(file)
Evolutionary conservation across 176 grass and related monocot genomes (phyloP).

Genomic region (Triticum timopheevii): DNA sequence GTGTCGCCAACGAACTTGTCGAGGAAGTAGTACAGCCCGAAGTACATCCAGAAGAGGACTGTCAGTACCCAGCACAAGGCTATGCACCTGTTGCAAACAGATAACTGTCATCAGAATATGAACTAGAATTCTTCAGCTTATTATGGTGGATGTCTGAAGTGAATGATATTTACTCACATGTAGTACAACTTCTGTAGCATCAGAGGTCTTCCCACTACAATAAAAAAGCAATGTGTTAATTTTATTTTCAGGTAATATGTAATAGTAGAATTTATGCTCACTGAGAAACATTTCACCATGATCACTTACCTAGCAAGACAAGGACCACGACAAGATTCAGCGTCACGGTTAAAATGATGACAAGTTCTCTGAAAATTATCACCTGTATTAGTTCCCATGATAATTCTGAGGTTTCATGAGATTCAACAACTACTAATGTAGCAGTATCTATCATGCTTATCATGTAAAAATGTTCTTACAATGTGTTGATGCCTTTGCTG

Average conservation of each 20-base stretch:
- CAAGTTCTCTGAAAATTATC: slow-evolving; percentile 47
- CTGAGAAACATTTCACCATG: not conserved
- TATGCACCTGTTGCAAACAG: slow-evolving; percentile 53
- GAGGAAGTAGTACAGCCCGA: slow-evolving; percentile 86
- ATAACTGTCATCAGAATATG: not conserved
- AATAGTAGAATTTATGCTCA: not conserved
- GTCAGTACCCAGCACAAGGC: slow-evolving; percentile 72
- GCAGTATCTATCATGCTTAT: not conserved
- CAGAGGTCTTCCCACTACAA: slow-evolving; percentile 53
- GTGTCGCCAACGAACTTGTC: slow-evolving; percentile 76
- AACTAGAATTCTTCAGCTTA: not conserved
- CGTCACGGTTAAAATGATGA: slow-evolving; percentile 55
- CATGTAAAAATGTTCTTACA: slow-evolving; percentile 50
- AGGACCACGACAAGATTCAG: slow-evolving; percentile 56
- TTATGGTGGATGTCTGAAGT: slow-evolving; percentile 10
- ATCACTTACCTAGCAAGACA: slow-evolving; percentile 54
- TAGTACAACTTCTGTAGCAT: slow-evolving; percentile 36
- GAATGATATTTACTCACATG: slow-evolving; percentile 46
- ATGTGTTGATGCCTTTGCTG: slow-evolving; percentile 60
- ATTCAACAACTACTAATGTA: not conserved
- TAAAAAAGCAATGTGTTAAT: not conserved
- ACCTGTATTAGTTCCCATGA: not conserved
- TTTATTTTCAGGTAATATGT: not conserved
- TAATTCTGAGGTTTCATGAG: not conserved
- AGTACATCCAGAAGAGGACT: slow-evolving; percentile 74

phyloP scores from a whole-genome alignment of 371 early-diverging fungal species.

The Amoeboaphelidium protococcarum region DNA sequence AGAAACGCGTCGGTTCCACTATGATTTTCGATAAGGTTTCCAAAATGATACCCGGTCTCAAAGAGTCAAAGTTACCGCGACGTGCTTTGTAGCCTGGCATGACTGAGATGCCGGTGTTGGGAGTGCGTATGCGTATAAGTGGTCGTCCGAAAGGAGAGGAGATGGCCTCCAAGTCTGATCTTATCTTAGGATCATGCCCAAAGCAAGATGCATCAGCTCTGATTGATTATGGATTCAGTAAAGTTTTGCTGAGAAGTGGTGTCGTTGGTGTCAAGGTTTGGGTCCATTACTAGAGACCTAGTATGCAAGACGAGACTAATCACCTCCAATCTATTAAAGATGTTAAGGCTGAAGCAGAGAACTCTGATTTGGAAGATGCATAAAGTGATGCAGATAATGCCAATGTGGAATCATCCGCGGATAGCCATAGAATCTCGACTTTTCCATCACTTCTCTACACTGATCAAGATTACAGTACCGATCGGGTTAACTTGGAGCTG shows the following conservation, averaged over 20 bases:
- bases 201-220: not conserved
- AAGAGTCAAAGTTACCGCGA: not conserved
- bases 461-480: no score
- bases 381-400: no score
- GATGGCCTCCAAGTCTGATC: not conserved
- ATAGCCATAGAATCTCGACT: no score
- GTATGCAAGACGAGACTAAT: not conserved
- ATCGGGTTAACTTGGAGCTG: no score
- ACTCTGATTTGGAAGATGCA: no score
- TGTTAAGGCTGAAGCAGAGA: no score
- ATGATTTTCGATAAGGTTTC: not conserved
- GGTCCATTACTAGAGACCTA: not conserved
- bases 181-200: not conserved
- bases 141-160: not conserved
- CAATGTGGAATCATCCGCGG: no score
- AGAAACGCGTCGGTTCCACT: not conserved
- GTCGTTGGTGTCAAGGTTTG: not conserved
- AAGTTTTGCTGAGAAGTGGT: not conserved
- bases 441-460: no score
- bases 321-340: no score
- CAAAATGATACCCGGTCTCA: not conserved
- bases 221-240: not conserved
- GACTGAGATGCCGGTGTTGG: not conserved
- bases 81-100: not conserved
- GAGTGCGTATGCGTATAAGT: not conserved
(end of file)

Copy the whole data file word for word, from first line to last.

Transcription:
Evolutionary conservation across 176 grass and related monocot genomes (phyloP).

Genomic region (Triticum timopheevii): DNA sequence GTGTCGCCAACGAACTTGTCGAGGAAGTAGTACAGCCCGAAGTACATCCAGAAGAGGACTGTCAGTACCCAGCACAAGGCTATGCACCTGTTGCAAACAGATAACTGTCATCAGAATATGAACTAGAATTCTTCAGCTTATTATGGTGGATGTCTGAAGTGAATGATATTTACTCACATGTAGTACAACTTCTGTAGCATCAGAGGTCTTCCCACTACAATAAAAAAGCAATGTGTTAATTTTATTTTCAGGTAATATGTAATAGTAGAATTTATGCTCACTGAGAAACATTTCACCATGATCACTTACCTAGCAAGACAAGGACCACGACAAGATTCAGCGTCACGGTTAAAATGATGACAAGTTCTCTGAAAATTATCACCTGTATTAGTTCCCATGATAATTCTGAGGTTTCATGAGATTCAACAACTACTAATGTAGCAGTATCTATCATGCTTATCATGTAAAAATGTTCTTACAATGTGTTGATGCCTTTGCTG

Average conservation of each 20-base stretch:
- CAAGTTCTCTGAAAATTATC: slow-evolving; percentile 47
- CTGAGAAACATTTCACCATG: not conserved
- TATGCACCTGTTGCAAACAG: slow-evolving; percentile 53
- GAGGAAGTAGTACAGCCCGA: slow-evolving; percentile 86
- ATAACTGTCATCAGAATATG: not conserved
- AATAGTAGAATTTATGCTCA: not conserved
- GTCAGTACCCAGCACAAGGC: slow-evolving; percentile 72
- GCAGTATCTATCATGCTTAT: not conserved
- CAGAGGTCTTCCCACTACAA: slow-evolving; percentile 53
- GTGTCGCCAACGAACTTGTC: slow-evolving; percentile 76
- AACTAGAATTCTTCAGCTTA: not conserved
- CGTCACGGTTAAAATGATGA: slow-evolving; percentile 55
- CATGTAAAAATGTTCTTACA: slow-evolving; percentile 50
- AGGACCACGACAAGATTCAG: slow-evolving; percentile 56
- TTATGGTGGATGTCTGAAGT: slow-evolving; percentile 10
- ATCACTTACCTAGCAAGACA: slow-evolving; percentile 54
- TAGTACAACTTCTGTAGCAT: slow-evolving; percentile 36
- GAATGATATTTACTCACATG: slow-evolving; percentile 46
- ATGTGTTGATGCCTTTGCTG: slow-evolving; percentile 60
- ATTCAACAACTACTAATGTA: not conserved
- TAAAAAAGCAATGTGTTAAT: not conserved
- ACCTGTATTAGTTCCCATGA: not conserved
- TTTATTTTCAGGTAATATGT: not conserved
- TAATTCTGAGGTTTCATGAG: not conserved
- AGTACATCCAGAAGAGGACT: slow-evolving; percentile 74

phyloP scores from a whole-genome alignment of 371 early-diverging fungal species.

The Amoeboaphelidium protococcarum region DNA sequence AGAAACGCGTCGGTTCCACTATGATTTTCGATAAGGTTTCCAAAATGATACCCGGTCTCAAAGAGTCAAAGTTACCGCGACGTGCTTTGTAGCCTGGCATGACTGAGATGCCGGTGTTGGGAGTGCGTATGCGTATAAGTGGTCGTCCGAAAGGAGAGGAGATGGCCTCCAAGTCTGATCTTATCTTAGGATCATGCCCAAAGCAAGATGCATCAGCTCTGATTGATTATGGATTCAGTAAAGTTTTGCTGAGAAGTGGTGTCGTTGGTGTCAAGGTTTGGGTCCATTACTAGAGACCTAGTATGCAAGACGAGACTAATCACCTCCAATCTATTAAAGATGTTAAGGCTGAAGCAGAGAACTCTGATTTGGAAGATGCATAAAGTGATGCAGATAATGCCAATGTGGAATCATCCGCGGATAGCCATAGAATCTCGACTTTTCCATCACTTCTCTACACTGATCAAGATTACAGTACCGATCGGGTTAACTTGGAGCTG shows the following conservation, averaged over 20 bases:
- bases 201-220: not conserved
- AAGAGTCAAAGTTACCGCGA: not conserved
- bases 461-480: no score
- bases 381-400: no score
- GATGGCCTCCAAGTCTGATC: not conserved
- ATAGCCATAGAATCTCGACT: no score
- GTATGCAAGACGAGACTAAT: not conserved
- ATCGGGTTAACTTGGAGCTG: no score
- ACTCTGATTTGGAAGATGCA: no score
- TGTTAAGGCTGAAGCAGAGA: no score
- ATGATTTTCGATAAGGTTTC: not conserved
- GGTCCATTACTAGAGACCTA: not conserved
- bases 181-200: not conserved
- bases 141-160: not conserved
- CAATGTGGAATCATCCGCGG: no score
- AGAAACGCGTCGGTTCCACT: not conserved
- GTCGTTGGTGTCAAGGTTTG: not conserved
- AAGTTTTGCTGAGAAGTGGT: not conserved
- bases 441-460: no score
- bases 321-340: no score
- CAAAATGATACCCGGTCTCA: not conserved
- bases 221-240: not conserved
- GACTGAGATGCCGGTGTTGG: not conserved
- bases 81-100: not conserved
- GAGTGCGTATGCGTATAAGT: not conserved